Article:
So, your body needs sleep to fight infectious diseases. Long-term lack of sleep also increases your risk of obesity, diabetes, and heart and blood vessel (cardiovascular) disease.
How much sleep do you need to bolster your immune system? The optimal amount of sleep for most adults is seven to eight hours of good sleep each night. Teenagers need nine to 10 hours of sleep. School-aged children may need 10 or more hours of sleep.
The key points of this study included:
Sleep-deprivation experiments in both animals and humans provide the best evidence for a crucial role of sleep in the immune response. The results of these experiments show some inconsistencies, thereby underlining the complexities of measuring the interaction between different durations of sleep deprivation and different immune components. However, in humans, general patterns emerge, indicating that sleep deprivation has detrimental effects on immune-cell number, function and cytokine production.
There is also emerging evidence that chronic partial sleep loss might be more detrimental to immune function than short-term total sleep loss. This is important because it is chronic partial sleep loss that burdens the current population, through shift work, pressured lifestyles, and other stresses and changes in society.
The final piece of evidence for a reciprocal relationship between sleep and immunity is provided by clinical situations (for example, depression or narcolepsy) in which sleep disorders are associated with changes in the immune system.
The effects of sleep deprivation on the immune response might have important implications for protecting the population against infection and malignancy.
This info appears on the US Center for Disease Control website.
Sleep and the Immune System
Scientific evidence is building that sleep has powerful effects on immune functioning. Studies show that sleep loss can affect different parts of the immune system, which can lead to the development of a wide variety of disorders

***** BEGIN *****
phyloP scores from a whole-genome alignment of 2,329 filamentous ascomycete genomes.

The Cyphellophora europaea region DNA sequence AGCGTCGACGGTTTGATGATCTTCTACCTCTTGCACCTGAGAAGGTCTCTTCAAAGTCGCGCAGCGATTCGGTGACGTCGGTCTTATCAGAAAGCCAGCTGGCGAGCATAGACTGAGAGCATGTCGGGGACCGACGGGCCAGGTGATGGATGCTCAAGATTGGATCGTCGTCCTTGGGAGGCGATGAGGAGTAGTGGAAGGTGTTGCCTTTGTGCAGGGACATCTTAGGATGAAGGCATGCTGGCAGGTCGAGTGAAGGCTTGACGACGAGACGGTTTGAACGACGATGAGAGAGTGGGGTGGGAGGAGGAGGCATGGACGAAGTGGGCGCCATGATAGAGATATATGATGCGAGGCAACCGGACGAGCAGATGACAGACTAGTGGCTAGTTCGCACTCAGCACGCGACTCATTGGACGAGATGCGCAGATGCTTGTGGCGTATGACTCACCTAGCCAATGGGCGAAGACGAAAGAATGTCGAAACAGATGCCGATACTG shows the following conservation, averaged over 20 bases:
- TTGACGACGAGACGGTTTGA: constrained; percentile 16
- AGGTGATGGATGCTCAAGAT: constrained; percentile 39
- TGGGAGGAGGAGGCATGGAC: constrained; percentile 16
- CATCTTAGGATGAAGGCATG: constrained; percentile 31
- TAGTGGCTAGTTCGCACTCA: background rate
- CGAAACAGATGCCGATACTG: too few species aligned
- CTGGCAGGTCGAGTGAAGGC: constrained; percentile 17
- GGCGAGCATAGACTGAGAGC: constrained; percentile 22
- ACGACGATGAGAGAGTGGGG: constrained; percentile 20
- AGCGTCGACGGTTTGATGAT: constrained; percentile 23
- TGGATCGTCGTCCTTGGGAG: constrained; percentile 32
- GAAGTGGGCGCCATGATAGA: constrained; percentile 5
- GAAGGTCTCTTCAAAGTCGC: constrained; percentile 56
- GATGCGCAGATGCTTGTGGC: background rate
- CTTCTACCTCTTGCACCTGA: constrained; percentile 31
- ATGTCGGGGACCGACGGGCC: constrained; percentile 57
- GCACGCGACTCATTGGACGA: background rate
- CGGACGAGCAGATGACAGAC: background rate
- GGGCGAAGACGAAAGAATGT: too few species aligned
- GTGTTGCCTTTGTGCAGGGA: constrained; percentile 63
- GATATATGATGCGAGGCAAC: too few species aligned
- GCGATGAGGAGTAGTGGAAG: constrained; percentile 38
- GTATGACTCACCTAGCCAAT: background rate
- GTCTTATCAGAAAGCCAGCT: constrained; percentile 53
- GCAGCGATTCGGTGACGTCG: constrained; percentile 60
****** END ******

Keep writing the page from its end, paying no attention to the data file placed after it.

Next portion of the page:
For example, a modest amount of sleep loss (restricting the time allowed for sleep to 4 hours for one night) reduced natural killer (NK) cell activity to an average of 72%, compared with NK cell activity in participants who had a full night’s sleep. Research indicates that NK cells have a substantial role in killing tumor cells. Reduced functioning of NK cells was associated with a 1.6 times higher risk of dying with cancer (all sites) in an 11-year follow-up survey.
In a similar way, restricting sleep to 4 hours for one night led to the generation of inflammatory cytokines, which play an important role in the development of cardiovascular and metabolic disorders.
Sleep loss is also related to a higher risk for infection. Restricting sleep to 4 hours per night for 6 days, followed by sleep for 12 hours per night for 7 days, resulted in a greater than 50% decrease in production of antibodies to influenza vaccination, in comparison with subjects who had regular sleep hours.
This study includes the following:
- Sleep is a biological need, and adequate sleep duration and quality help maintain immune health.
- Adequate sleep duration can improve infection outcomes and is associated with reduced infectious disease risk.
- Chronic sleep deficiency disturbs immune homeostasis, thereby presumably increasing the risk for the development and amplification of several diseases in which immune dysregulation is common (e.g., cardiovascular, metabolic, autoimmune, and neurodegenerative diseases).
For more info on cancer and sleep, please visit Tuck.com
Here’s a nice article: The Comprehensive Guide to Sleep Deprivation: Causes, Symptoms, and Treatment
Several studies have shown that irregular sleeping habits and sleeping in synthetic light, lower the production of the hormone and are also associated with higher breast cancer…